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Sascha Steffen

24 November 2023
WORKING PAPER SERIES - No. 2878
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Abstract
We study the effect of changes in firms’ ESG ratings on the cost of debt of U.S. firms using a methodology change of an ESG rating provider. We find that loan spreads of downgraded ESG-rated firms in the secondary corporate loan market increase by about 10% compared to non-downgraded ESG-rated firms after the methodology change. The effect of ESG rating downgrades is not driven by the increase in the fundamental default risk of firms but rather by the premium charged by investors above the spread for default risk. The effect is stronger for firms that are more financially constrained, firms that are more exposed to ESG and, particularly, climate risk concerns as well as firms that are more held by climate-concerned lenders. We show that also loan spreads of private (unrated) firms in industries affected by ESG rating downgrades increase after the methodology change.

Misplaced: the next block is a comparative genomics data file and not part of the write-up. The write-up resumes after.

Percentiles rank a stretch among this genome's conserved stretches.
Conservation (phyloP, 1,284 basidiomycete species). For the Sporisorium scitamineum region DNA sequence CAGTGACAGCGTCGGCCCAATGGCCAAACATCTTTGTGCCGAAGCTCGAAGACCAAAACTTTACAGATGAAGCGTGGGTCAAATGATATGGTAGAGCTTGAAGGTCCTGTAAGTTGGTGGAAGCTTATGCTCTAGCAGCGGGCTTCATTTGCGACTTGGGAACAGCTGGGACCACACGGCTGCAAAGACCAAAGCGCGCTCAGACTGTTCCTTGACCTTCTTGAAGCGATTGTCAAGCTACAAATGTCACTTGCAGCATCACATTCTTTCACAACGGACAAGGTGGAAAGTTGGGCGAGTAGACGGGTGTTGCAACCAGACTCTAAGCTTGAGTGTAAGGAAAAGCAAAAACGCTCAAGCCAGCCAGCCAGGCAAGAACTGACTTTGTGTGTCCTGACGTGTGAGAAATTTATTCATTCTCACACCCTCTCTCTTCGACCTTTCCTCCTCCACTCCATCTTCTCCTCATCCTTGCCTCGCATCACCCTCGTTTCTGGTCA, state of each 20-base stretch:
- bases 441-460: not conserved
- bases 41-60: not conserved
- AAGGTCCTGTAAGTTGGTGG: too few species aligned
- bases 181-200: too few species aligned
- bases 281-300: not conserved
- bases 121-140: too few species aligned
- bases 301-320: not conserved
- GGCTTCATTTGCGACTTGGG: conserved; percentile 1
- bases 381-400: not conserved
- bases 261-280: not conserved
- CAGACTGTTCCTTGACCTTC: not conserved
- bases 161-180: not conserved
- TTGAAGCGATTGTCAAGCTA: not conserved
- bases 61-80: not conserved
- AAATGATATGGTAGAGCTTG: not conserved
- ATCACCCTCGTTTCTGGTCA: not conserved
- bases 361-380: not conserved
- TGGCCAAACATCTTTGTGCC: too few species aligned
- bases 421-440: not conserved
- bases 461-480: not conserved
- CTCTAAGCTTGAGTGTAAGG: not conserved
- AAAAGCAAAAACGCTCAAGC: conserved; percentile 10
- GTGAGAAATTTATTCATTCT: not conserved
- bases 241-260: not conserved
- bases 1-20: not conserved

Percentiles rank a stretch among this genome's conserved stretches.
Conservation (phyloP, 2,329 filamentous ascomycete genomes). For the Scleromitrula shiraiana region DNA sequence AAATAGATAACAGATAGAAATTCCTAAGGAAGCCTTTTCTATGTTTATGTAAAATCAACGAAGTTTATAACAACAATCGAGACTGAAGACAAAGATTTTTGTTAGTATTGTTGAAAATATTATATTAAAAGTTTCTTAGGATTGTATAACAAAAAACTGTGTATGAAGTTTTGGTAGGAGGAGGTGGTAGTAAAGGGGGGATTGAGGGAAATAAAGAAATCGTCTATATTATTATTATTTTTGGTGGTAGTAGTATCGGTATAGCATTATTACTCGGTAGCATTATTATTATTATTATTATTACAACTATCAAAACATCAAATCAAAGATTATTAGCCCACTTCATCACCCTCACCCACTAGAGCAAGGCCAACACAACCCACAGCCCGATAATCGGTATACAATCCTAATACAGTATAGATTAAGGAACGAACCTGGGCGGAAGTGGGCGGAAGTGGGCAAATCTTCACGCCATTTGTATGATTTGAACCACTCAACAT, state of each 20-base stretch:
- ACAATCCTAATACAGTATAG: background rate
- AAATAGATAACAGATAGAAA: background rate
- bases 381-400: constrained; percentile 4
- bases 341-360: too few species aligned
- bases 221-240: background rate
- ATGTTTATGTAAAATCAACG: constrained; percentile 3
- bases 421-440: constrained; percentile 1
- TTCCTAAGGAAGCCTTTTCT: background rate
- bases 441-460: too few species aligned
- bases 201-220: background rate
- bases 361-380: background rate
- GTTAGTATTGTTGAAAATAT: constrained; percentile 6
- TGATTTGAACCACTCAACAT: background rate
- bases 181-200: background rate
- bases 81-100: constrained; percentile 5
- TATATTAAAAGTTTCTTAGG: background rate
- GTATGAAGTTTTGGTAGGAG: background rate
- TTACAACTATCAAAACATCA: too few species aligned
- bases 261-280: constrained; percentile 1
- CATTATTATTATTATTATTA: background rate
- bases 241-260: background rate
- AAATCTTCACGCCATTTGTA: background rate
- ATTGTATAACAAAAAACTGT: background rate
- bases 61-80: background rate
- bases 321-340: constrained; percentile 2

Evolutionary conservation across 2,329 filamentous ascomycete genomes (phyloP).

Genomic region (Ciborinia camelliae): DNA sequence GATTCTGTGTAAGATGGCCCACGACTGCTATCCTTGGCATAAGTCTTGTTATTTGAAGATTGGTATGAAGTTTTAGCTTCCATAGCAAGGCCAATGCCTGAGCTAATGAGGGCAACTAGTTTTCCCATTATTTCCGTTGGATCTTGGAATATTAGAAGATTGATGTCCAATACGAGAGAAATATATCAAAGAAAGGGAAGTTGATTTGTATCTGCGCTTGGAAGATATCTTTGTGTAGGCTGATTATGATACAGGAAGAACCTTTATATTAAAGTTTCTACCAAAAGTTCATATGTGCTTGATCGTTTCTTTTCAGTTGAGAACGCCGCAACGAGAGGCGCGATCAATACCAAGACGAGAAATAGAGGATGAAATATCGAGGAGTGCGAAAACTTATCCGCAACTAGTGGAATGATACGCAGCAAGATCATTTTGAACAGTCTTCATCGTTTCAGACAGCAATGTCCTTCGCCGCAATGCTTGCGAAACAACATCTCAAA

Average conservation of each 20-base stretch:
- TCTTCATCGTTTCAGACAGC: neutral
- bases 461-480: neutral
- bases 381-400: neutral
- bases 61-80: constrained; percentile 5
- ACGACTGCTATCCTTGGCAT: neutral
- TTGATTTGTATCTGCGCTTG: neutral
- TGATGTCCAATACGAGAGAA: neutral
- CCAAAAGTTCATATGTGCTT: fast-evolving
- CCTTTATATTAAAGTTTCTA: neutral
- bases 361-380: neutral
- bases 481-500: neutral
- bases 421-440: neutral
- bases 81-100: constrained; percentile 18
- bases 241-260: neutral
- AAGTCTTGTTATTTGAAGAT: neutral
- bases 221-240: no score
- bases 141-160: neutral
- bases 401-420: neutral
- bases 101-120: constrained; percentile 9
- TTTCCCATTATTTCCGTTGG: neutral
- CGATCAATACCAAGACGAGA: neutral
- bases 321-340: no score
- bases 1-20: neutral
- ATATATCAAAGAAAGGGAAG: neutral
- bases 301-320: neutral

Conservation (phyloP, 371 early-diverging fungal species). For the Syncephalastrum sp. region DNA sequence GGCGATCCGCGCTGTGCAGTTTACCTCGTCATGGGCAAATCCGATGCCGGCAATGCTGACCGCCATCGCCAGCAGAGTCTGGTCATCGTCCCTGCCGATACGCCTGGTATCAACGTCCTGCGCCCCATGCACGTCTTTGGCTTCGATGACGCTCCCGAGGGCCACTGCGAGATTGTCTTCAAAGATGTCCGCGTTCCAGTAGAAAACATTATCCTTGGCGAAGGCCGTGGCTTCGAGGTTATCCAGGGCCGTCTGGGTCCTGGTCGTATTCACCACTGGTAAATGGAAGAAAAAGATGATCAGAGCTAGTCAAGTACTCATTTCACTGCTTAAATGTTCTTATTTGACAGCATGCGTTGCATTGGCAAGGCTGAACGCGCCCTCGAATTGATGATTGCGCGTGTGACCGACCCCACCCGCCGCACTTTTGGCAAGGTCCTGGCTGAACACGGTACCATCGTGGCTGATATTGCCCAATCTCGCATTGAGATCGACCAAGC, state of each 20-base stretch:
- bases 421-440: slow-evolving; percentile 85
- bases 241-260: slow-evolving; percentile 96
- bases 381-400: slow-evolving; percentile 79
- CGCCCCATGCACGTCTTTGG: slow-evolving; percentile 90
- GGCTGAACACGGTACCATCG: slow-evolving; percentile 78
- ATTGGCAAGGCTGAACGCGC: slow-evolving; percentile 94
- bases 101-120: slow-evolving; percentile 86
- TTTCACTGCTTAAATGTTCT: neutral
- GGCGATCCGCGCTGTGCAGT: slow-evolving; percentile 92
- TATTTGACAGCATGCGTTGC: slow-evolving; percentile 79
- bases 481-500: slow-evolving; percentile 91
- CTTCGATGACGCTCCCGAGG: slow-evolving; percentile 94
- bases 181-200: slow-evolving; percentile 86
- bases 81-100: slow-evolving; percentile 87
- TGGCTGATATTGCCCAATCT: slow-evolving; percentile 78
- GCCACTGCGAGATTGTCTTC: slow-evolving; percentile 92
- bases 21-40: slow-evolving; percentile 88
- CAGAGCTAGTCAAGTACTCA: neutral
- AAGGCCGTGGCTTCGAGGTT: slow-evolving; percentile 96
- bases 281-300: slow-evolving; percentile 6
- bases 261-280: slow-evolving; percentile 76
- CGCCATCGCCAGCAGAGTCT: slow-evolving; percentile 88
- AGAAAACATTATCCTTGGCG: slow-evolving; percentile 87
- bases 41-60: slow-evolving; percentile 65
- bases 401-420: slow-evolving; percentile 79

JEL Code
E44 : Macroeconomics and Monetary Economics→Money and Interest Rates→Financial Markets and the Macroeconomy
G20 : Financial Economics→Financial Institutions and Services→General
G24 : Financial Economics→Financial Institutions and Services→Investment Banking, Venture Capital, Brokerage, Ratings and Ratings Agencies
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ECB Lamfalussy Fellowship Programme
17 November 2011
WORKING PAPER SERIES - No. 1395
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Abstract
This paper analyzes the importance of retail consumers' banking relationships for loan defaults using a unique, comprehensive dataset of over one million loans by savings banks in Germany. We find that loans of retail customers, who have a relationship with their savings bank prior to applying for a loan, default significantly less than customers with no prior relationship. We find relationships matter in different forms, scope, and depth. Importantly, though, even the simplest forms of relationships such as transaction accounts are economically meaningful in reducing defaults, even after controlling for other borrower characteristics as well as internal and external credit scores. Our results suggest that relationships of all kinds have inherent private information and are valuable in screening, in monitoring, and in reducing consumers' incentives to default.
JEL Code
G20 : Financial Economics→Financial Institutions and Services→General
G21 : Financial Economics→Financial Institutions and Services→Banks, Depository Institutions, Micro Finance Institutions, Mortgages
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ECB Lamfalussy Fellowship Programme